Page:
Spinster: Making a Life of One’s Own
“Whom to marry, and when it will happen–these two questions define every woman’s existence, regardless of where she was raised or what religion she does and doesn’t practice.” Such is the wisdom—and unfortunate opening—of Spinster, a new memoir-ish book by Kate Bolick. Bolick, a 40-something editor for the Atlantic is a satisfied single—and don’t you forget it. (She loves being alone, okay?) But going solo wasn’t easy for her. Spinster, then, is a ledger of her struggle, or a map to Bolick’s own sovereign land. Spoiler alert: Bolick, through spinsterhood, makes a life of her own. And how!
Spinster is part-autobiography, part-manifesto, and a smattering of women’s history. We meet Bolick’s mélange of suitors: her college beau, the enterprising co-editor, the fling, et al. Eventually, Bolick jettisons the whole fleet for solitude, haters be damned. Along the way, she finds her idols: five women of the Edith Wharton variety, whom she calls her “awakeners.”
And so begins Bolick’s “awakening,” which involves, among other things, an investigation into the foremothers of feminism. Consider “spinster,” she asks, the label for an aging, spouseless, cat-crazy female; Bolick wants to reclaim the word and reverse the stigma. Naturally, this project is tricky, and causes an eyebrow raise among Bolick’s more traditional friends. Bolick auditions many for the role of partner, but she finds that no man will do. Autonomy then, is the answer. Once she ditches a final partner (R., the editor), Bolick adjusts her lifestyle, launching her true selfhood and our story: “I wasn’t a woman who needed convincing that she wanted to be alone, but I did need help seeing what that reality might look like.”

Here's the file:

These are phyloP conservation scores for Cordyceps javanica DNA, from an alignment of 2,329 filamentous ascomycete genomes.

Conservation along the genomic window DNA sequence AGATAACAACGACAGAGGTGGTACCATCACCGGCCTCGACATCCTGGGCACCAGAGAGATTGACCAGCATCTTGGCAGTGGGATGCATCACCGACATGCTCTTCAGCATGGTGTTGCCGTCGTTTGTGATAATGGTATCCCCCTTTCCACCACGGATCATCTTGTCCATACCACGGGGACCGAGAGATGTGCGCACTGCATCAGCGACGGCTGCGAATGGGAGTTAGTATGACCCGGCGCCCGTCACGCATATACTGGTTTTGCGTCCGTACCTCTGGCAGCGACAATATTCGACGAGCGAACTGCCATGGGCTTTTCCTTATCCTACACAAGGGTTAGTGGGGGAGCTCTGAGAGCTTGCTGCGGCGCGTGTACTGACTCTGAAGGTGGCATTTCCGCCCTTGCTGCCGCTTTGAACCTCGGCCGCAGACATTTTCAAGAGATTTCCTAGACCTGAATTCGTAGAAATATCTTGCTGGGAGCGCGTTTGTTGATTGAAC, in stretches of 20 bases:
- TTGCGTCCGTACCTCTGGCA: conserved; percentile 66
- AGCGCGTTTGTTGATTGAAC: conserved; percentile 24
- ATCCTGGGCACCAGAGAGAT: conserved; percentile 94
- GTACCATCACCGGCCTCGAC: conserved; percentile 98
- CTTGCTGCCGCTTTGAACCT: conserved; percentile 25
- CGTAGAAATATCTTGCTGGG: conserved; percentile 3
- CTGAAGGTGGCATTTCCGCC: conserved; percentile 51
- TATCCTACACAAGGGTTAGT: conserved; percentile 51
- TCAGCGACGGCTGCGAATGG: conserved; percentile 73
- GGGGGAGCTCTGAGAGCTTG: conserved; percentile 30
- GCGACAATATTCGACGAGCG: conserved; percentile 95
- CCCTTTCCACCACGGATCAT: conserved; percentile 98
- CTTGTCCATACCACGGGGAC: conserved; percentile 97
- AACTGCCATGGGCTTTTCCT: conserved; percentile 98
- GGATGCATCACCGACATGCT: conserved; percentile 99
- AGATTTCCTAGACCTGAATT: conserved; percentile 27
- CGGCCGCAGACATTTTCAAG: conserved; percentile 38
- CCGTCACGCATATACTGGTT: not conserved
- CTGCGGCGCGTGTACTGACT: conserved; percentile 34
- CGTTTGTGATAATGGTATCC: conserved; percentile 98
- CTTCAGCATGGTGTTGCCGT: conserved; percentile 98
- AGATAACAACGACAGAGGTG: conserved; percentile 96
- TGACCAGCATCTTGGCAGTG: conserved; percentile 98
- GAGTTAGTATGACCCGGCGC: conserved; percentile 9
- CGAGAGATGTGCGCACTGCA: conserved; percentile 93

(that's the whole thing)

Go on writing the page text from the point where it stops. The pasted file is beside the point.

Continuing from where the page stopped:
While Spinster might seem like a feminist ode worth celebrating, Bolick makes that difficult. She presents her case almost defensively, which can be tiresome. Bolick often gives her “reasons” for emancipation, but does she need any? Resisting the patriarchy is hard, but Bolick puts herself in the very bind she wants to break. On a basic level, she implies that marriage and independence are at odds. Yet that’s a false dichotomy, and a reductive one.
Yes, freedom requires strength. No dispute there. But Bolick tends to hyperbolize her status, and it compromises her story. It’s not all that dramatic to be single, Bolick’s insistence aside. Certainly, there’s an unfair landscape for women—to which Bolick is responding and rallying. But that doesn’t excuse a shallow analysis, nor does it mean her book succeeds. Haven’t we transcended the marriage or dishonor model? It’s a gross oversimplification, and after a while, Bolick’s premise gets stale. Repetition doesn’t beget reality, in this case.
And who is Bolick’s readership, anyway? Presumably, liberal-minded urbanites. So isn’t she just preaching to a choir that would happily join her in a round of “Single Ladies”? Interestingly, Bolick’s self-proclaimed title of spinster puts her all the more reliant on men, because it means she still conceptualizes herself primarily as a woman in relation to a man. Of course, Bolick is a woman—but she’s also a writer, a thinker, a person, etc. These traits are neglected in favor of neat edges. She’s a spinster first, everything else second. Bolick doesn’t really find herself. She finds a version of herself that is collapsible.
As for the cover: Bolick herself is featured on the jacket, seated beside girly cushions and tea cups. She’s thin, impeccably dressed, well coiffed, and conventionally attractive. She’s not necessarily the culprit, but one has to wonder if this display was her idea. In other words, it’s easy for Bolick to say screw marriage. In her case, it’s voluntary. But what of the single women who don’t have a vote in the matter? Of course, that shouldn’t be the basis of our objection, but it doesn’t help Bolick’s cause. Yes, the term “privilege” is overused, but Bolick might do well to acknowledge hers—as a skinny, pretty female with options.
In the end, Spinster is all dressed up—with sweeping claims, clichés, and the like—but has no where to go.
Are you married, Kate Gill?